The Importance of the Moon

Earth's natural satellite - the moonThe Moon is something many of us take for granted. It doesn’t really do that much, it just sits up their in space.

When someone talks about the Moon what springs to mind? Werewolves? Cheese? Wallace and Gromit?

Maybe you think of Apollo 11 in 1969 and Neil Armstrong and Buzz Aldrin setting foot on the Moon.

I watched a very interesting BBC documentary recently called Do We Really Need the Moon? It explored how important the Moon has been to the development of life on Earth, and how important it may become in the future of space travel.

The Moon is likely to have been critical to the creation of life on Earth. It is believed that the Moon was formed when another planet crashed into Earth. At this point, the Earth was an uninhabitable, unstable lava wasteland. The collision created millions of pieces of molten rock which were sent into orbit. The biggest of these chunks of liquid rock grouped together (thanks to our old friend gravity) to form a new structure. Eventually all the pieces either became a part of the Moon, joined onto the Earth, or were flung off into space.

This massive collision reset Earth’s chemistry. Over the next 7 million years, it is thought that the Earth cooled, and water vapour condensed to form oceans. Oceans which the Moon controlled. The water nearest the Moon is affected by its gravitational pull more. This means that water recedes in other areas, amassing in the part of the ocean that is closest to the Moon. This is what creates the tides we know today, the same tides that are thought to have helped to create life – around 4 billion years ago.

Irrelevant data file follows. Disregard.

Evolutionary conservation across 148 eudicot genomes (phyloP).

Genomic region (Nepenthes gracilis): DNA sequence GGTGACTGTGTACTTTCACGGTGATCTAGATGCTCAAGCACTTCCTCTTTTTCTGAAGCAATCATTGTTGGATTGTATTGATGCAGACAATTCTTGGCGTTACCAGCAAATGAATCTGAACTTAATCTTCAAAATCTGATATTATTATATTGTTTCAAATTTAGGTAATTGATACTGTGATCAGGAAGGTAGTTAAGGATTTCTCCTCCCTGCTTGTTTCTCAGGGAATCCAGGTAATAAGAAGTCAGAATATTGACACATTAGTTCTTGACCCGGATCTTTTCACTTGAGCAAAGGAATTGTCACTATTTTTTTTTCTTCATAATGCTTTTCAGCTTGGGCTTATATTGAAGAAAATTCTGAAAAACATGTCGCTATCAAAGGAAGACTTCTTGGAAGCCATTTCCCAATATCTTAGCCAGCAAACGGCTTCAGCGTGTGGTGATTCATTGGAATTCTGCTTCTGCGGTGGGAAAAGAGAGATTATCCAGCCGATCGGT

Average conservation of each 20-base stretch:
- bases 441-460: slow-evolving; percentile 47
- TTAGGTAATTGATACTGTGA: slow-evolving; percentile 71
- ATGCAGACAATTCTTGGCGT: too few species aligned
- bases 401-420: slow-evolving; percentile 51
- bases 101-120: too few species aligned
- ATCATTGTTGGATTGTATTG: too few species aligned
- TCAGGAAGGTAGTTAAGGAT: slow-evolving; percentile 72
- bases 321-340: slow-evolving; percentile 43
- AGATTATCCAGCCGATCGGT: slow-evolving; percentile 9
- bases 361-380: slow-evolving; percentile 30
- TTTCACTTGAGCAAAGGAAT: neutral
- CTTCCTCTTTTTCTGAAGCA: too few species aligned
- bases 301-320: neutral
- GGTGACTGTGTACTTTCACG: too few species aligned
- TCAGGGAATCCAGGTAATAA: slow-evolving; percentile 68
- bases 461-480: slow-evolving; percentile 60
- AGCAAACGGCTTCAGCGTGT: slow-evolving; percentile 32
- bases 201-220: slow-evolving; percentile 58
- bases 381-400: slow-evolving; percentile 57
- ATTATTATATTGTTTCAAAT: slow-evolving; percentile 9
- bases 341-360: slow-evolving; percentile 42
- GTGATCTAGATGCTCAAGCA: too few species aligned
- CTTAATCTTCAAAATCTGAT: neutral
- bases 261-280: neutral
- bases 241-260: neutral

Moon's gravity pulling the Earth

A picture from the BBC documentary Do We Really Need the Moon? showing how the Moon’s gravity pulls the oceans of the world towards it – creating tides.

So the Moon helped to create life, but that’s not all, it also helps to maintain it. The distance the Moon is away from the Earth, means that the tides are not too extreme. If the Moon were 20 times close than it is today then the Moon’s gravity would be 400 times stronger than it is today. This would create a huge tidal surge that would completely submerge all major cities around the world. At night, London would be underwater, and then a few hours later the waters would recede and flood New York. Evolution would not be able to adapt to changes that happened this quickly, and life on Earth would not exist.

The Moon also protects us in another way. Here is an image of the nearside of the Moon – the side we always see.

The nearside of the MoonNow here is an image of the farside, also known as the dark side of the Moon.

The farside of the MoonNotice a difference?

The farside is covered in a mass of craters, whilst the nearside is largely unscathed. Every crater on the farside of the Moon is a potential impact that the Moon has prevented for the Earth. Imagine that all meteoroids in space are chunks of iron, and the Moon is a giant magnet. The Moon pulls a lot of this space debris towards it.

Inevitably some meteoroids will collide with Earth, however the Moon does a pretty good job of shielding our planet from a lot of dangerous impacts.

We are pretty lucky really, if the Moon were much closer, or bigger, we wouldn’t be able to survive. Likewise, if it didn’t exist, we wouldn’t be here in the first place.

So next time you see the Moon, spare a thought for how integral it is to life on Earth.

That’s Not It!

Enjoyed this article? Feeling like you want a bit more Moon stuff? Next week I continue to look at the Moon, this time from the perspective of space travel!